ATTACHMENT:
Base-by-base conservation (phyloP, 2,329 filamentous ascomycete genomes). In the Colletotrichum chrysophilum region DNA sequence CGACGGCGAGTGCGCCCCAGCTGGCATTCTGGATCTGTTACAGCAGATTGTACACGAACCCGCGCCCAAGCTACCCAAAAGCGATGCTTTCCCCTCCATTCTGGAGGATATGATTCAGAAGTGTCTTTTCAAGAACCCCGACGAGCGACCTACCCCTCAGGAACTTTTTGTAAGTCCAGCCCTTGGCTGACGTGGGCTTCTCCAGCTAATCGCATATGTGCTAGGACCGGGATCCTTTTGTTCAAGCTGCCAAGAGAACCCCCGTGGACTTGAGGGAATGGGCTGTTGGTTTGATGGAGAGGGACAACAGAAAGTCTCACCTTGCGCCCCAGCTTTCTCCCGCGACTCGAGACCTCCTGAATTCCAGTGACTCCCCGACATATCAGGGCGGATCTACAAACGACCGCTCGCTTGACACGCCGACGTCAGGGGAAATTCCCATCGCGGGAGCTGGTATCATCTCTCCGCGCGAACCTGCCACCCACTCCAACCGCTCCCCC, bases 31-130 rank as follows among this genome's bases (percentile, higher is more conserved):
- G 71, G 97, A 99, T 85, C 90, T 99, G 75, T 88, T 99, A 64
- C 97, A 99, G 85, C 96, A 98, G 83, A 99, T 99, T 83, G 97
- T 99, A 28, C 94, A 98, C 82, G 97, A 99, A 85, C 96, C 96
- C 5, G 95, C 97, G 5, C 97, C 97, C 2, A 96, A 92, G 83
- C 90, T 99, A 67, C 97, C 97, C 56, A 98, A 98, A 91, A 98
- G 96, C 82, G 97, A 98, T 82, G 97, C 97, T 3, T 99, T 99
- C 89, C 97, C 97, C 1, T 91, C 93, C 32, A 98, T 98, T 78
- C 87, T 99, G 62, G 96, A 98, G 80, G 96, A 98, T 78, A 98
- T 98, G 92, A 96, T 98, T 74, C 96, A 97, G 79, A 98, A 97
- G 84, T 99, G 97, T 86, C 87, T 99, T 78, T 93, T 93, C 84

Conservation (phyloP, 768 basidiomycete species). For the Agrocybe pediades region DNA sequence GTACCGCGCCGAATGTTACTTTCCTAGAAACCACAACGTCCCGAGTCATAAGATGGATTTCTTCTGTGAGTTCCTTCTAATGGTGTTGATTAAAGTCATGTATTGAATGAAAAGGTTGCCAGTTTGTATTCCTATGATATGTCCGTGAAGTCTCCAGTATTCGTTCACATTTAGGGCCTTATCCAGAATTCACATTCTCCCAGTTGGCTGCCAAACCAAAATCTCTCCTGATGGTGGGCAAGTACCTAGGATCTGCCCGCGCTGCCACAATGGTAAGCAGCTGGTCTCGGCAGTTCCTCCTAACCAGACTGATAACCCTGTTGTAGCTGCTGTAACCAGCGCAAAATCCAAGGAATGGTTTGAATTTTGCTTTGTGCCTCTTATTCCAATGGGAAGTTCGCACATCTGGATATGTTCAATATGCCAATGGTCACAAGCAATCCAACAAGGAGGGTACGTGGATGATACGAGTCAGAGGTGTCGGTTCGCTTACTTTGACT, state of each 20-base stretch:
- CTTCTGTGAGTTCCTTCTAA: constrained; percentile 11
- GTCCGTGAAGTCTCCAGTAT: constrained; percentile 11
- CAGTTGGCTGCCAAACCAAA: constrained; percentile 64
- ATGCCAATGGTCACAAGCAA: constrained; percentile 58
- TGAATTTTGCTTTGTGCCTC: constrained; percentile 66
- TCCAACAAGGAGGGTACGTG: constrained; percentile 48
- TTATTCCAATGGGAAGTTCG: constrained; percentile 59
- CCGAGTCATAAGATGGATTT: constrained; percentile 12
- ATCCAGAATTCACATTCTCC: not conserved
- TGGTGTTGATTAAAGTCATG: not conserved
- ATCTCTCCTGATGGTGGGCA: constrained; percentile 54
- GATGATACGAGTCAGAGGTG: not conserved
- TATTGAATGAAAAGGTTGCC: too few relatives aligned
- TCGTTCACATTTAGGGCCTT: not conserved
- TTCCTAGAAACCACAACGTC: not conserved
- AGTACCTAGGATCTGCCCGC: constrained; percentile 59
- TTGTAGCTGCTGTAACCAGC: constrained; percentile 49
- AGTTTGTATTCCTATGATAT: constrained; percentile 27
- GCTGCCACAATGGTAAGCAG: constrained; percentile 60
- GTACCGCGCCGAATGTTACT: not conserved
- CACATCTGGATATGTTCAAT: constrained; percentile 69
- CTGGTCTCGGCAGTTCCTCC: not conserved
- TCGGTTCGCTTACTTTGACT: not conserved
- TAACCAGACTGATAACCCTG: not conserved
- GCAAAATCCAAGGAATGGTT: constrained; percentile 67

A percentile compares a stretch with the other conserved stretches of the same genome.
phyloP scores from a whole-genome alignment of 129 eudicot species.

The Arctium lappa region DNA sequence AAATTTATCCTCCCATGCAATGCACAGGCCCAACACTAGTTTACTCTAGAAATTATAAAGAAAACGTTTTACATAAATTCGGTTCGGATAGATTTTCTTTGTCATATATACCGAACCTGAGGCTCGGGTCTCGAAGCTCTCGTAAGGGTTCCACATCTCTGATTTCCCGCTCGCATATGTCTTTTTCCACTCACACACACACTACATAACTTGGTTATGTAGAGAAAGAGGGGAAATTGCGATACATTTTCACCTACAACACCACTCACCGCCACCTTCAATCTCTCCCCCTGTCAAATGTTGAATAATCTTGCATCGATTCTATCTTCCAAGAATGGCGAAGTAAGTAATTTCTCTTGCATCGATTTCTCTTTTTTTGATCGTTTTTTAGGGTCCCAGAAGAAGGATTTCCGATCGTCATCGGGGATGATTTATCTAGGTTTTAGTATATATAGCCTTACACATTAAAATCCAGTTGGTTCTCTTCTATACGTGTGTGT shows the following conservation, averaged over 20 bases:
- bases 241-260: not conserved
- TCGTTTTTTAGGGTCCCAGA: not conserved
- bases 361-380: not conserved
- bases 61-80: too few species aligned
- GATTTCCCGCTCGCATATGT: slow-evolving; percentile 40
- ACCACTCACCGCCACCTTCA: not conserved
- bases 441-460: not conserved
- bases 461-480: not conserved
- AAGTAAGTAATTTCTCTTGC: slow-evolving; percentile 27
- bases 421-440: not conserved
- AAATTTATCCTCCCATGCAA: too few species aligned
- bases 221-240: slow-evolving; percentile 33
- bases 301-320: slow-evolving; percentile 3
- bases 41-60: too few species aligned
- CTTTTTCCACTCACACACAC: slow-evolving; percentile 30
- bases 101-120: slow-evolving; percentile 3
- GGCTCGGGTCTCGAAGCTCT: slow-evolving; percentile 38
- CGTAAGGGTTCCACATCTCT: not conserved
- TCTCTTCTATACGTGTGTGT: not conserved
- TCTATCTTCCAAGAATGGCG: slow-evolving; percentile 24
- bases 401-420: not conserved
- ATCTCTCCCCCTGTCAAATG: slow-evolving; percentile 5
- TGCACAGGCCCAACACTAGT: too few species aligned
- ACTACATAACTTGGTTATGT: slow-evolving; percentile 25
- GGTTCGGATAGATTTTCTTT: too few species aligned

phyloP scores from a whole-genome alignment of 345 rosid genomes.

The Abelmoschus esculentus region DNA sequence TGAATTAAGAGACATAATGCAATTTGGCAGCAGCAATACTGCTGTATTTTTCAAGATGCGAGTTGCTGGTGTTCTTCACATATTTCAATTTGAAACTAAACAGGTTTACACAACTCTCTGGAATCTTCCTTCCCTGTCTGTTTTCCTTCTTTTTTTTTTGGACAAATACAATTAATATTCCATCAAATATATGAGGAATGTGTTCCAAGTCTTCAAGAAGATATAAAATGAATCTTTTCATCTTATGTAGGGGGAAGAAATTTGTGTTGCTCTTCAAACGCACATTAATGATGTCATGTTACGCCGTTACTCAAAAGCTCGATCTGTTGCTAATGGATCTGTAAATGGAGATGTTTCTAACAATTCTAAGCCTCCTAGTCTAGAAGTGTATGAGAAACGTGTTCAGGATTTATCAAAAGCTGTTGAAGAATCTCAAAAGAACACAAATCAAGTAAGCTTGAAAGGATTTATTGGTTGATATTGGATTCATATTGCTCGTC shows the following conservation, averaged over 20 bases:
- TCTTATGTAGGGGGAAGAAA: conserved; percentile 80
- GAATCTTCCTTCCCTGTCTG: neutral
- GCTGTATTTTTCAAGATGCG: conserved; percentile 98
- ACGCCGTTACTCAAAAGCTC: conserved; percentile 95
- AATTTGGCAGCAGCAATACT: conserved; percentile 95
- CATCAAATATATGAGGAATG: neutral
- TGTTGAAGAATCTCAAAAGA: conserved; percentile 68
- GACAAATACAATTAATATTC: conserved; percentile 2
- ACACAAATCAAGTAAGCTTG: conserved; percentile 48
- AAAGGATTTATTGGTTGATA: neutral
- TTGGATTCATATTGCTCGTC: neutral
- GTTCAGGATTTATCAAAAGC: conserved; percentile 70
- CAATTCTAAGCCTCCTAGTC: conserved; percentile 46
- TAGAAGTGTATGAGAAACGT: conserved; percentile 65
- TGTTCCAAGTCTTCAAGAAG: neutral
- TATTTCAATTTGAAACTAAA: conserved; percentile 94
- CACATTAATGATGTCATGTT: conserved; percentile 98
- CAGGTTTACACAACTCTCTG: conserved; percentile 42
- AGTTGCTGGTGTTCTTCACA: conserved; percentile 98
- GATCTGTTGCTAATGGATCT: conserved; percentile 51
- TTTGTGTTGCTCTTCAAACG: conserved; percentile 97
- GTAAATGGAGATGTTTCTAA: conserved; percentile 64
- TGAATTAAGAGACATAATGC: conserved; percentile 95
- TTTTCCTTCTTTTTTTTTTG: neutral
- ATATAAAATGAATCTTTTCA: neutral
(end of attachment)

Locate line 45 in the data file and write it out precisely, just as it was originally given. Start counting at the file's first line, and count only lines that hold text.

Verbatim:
- GATTTCCCGCTCGCATATGT: slow-evolving; percentile 40